MoboReader > Literature > Great Singers, First Series / Faustina Bordoni To Henrietta Sontag

   Chapter 26 No.26

Great Singers, First Series / Faustina Bordoni To Henrietta Sontag By George T. Ferris Characters: 9168

Updated: 2017-12-01 00:03


Countess Rossi was never entirely forgotten in her brilliant retirement. Her story, gossips said, was intended to be shadowed forth "with a difference" in "L'Ambassadrice" of Scribe and Auber, written for Mme. Cinti Damoreau, whose voice resembled that of Sontag. Travelers, who got glimpses of the august life wherein she lived, brought home tales of her popularity, of her beauty not faded but only mellowed by time, and of her lovely voice, which she had watched and cultivated in her titled leisure. It can be fancied, then, what a thrill of interest and surprise ran through the London public when it was announced in 1848 that the Countess Rossi, owing to family circumstances, was about to resume her profession. A small, luxuriantly bound book in green and gold, devoted to her former and more recent history, was put on sale in London, and circulated like wildfire. The situation in London was peculiar. Jenny Lind had created a furor in that city almost unparalleled in its musical history, and to announce that the "Swedish nightingale" was not the greatest singer that ever lived or ever could live, before a company of her admirers, was sufficient to invite personal assault. Mlle. Lind had just departed for America. It was an adventure little short of desperate for a singer to emerge from a retirement of a score of years and measure her musical and dramatic accomplishments against those of a predecessor whose tantalizing disappearance from the stage had rendered her on so many grounds more than ever the object of fanatical worship.

The political storm of 1848 had swept away the fortune of Countess Rossi, and when she announced her intention of returning to the stage, the director of Her Majesty's Theatre was prompt to make her an offer of seventeen thousand pounds for the season. She had not been idle or careless during the time when the Grisis, the Persianis, and the Linds were delighting the world with the magic of their art. She had assiduously kept up the culture of her delicious voice, and stepped again before the foot-lights with all the ease, steadiness, and aplomb of one who had never suffered an interregnum in her lyric reign. She came back to the stage under new and trying musical conditions, to an orchestra far stronger than that to which her youth had been accustomed, to a new world of operas. The intrepidity and industry with which she met these difficulties are deserving of the greatest respect. Not merely did she go through the entire range of her old parts, Susanna, Moslna, Desdemona, Donna Anna, etc., but she presented herself in a number of new works which did not exist at her farewell to the stage-Bellini's "Sonnambula," Donizetti's "Linda," "La Figlia del Reggimento," "Don Pasquale," "Le Tre Nozze" of Alary, and Ilalévy's "La Tempesta"; indeed, in the latter two creating the principal r?les. Her former companions had disappeared. Malibran had been dead for thirteen years, Mme. Pisaroni had also departed from the earthly scene, and a galaxy of new stars were glittering in the musical horizon. Giulia Grisi, Clara Novello, Pauline Viardot, Fanny Per-siani, Jenny Lind, Maretta Alboni, Nantier Didier, Sophie Cruvelli, Catherine Hayes, Louisa Pyne, Duprez, Mario, Ronconi, and others-all these had arisen since the day she had left the art world as Countess Rossi. Only the joyous and warmhearted Lablache was left of her old comrades to welcome her back to the scene of her old triumphs.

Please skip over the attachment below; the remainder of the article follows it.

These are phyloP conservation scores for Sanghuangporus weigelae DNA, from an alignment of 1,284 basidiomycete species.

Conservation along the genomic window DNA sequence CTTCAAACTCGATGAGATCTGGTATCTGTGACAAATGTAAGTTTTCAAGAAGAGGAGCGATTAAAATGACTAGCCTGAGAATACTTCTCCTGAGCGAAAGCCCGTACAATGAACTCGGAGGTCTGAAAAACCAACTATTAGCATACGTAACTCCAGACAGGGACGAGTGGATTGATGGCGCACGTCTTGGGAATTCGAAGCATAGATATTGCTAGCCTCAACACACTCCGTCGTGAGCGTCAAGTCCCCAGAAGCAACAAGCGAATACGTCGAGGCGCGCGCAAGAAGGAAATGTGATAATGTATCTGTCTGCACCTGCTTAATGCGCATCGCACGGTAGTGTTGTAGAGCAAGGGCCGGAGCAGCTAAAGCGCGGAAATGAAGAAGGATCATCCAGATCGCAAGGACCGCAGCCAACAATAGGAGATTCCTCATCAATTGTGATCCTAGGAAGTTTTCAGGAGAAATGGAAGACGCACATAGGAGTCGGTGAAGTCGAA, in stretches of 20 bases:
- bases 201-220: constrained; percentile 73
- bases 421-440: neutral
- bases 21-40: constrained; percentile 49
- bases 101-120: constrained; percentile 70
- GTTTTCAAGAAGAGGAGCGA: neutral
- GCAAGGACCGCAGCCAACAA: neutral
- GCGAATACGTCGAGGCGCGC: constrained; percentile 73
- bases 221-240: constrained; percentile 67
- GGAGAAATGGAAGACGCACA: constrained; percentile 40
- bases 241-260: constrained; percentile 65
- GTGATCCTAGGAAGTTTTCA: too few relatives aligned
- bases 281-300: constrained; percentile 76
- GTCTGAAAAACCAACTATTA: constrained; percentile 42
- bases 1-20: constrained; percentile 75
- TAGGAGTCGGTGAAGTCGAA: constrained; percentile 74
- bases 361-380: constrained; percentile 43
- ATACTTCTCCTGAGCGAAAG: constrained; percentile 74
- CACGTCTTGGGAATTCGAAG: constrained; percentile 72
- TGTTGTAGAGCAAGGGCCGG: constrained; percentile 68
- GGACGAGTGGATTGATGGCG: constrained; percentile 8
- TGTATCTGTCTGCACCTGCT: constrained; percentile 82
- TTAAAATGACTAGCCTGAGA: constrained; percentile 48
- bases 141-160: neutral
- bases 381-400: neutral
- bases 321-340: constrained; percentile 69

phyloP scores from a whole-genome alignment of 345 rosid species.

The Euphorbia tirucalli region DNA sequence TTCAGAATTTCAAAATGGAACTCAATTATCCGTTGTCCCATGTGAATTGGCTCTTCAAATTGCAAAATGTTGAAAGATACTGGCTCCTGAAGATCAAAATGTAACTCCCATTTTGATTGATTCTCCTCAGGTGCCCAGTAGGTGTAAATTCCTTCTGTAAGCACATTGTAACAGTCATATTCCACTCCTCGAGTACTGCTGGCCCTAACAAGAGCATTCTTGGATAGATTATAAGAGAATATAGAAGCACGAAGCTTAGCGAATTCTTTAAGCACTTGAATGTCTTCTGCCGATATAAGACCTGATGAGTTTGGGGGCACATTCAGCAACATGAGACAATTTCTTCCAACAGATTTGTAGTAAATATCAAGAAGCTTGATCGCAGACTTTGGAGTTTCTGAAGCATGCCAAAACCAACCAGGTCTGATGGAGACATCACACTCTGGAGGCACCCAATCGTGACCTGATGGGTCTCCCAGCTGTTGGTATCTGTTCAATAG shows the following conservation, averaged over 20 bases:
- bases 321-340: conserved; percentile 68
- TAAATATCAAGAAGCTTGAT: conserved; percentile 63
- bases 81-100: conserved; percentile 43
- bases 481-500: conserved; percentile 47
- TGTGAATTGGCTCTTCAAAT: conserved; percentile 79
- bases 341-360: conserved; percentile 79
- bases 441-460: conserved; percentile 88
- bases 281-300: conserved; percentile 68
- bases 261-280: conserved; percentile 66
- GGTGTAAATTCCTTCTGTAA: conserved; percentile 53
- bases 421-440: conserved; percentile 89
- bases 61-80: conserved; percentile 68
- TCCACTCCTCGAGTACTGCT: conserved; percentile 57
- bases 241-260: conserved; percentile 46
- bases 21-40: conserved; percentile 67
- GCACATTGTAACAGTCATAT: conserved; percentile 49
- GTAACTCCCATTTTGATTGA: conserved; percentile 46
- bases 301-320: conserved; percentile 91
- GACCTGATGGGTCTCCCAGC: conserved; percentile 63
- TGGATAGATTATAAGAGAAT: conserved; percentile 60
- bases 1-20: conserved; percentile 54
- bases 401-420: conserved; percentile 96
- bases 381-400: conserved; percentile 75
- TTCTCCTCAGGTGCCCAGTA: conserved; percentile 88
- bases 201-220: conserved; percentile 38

Her reappearance as Linda, on July 7, 1849, was the occasion of a cordial and sympathetic reception on the part of a very brilliant and distinguished audience. The first notes of the "polacca" were sufficient to show that the great artist was in her true place again, and that the mature woman had lost but little of the artistic fascinations of the gifted girl. Of course, time had robbed her of one or two upper notes, but the skill, grace, and precision with which she utilized every atom of her power, the incomparable steadiness and finish with which she wrought out the composer's intentions, the marvelous flexibility of her execution, she retained in all their pristine excellence. The loss of youthful freshness was atoned for by the deeper passion and feeling which in an indefinable way permeated all her efforts, and gave them a dramatic glow lacking in earlier days. She was rapturously greeted as a dear friend come back in the later sunny days. In "La Figlia del Reggimento," which Jenny Lind had brought to England and made her own peculiar property, Mme. Sontag was adjudged to be by far the greater, both